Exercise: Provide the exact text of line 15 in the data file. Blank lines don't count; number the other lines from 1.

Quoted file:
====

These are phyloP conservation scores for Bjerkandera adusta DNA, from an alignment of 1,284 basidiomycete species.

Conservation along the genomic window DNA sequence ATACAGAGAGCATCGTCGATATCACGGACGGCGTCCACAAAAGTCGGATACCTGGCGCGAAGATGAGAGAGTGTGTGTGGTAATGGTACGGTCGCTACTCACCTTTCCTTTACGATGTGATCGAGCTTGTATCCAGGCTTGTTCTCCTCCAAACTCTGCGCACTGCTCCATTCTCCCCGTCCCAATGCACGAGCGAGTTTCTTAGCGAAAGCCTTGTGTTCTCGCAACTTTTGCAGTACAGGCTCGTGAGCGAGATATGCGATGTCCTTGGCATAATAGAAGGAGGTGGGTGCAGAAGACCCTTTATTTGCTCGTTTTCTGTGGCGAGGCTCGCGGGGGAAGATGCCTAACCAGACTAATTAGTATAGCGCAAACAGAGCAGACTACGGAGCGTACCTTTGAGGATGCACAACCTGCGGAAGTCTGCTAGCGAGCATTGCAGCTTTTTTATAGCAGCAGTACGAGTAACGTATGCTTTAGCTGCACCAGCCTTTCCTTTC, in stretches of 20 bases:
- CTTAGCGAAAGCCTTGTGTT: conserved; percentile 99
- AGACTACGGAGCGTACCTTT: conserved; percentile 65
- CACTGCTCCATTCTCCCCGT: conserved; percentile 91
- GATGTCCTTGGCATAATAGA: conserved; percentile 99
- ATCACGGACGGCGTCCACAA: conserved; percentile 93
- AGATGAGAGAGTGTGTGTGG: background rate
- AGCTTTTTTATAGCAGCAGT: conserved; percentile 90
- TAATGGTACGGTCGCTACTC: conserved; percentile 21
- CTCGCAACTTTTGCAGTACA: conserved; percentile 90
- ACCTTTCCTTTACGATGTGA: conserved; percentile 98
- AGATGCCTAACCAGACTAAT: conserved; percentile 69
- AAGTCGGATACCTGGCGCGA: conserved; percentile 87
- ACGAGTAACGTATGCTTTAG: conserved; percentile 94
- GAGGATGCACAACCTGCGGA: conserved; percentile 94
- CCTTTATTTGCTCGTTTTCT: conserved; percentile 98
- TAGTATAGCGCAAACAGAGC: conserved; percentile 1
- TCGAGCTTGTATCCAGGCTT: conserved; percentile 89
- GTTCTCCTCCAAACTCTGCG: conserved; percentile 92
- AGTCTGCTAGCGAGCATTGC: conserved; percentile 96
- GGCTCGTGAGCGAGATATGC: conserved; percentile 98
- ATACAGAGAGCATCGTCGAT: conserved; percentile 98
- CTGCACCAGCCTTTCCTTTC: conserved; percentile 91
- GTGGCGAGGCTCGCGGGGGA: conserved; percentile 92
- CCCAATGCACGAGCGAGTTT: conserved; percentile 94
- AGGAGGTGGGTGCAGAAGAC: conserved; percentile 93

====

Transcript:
- ACGAGTAACGTATGCTTTAG: conserved; percentile 94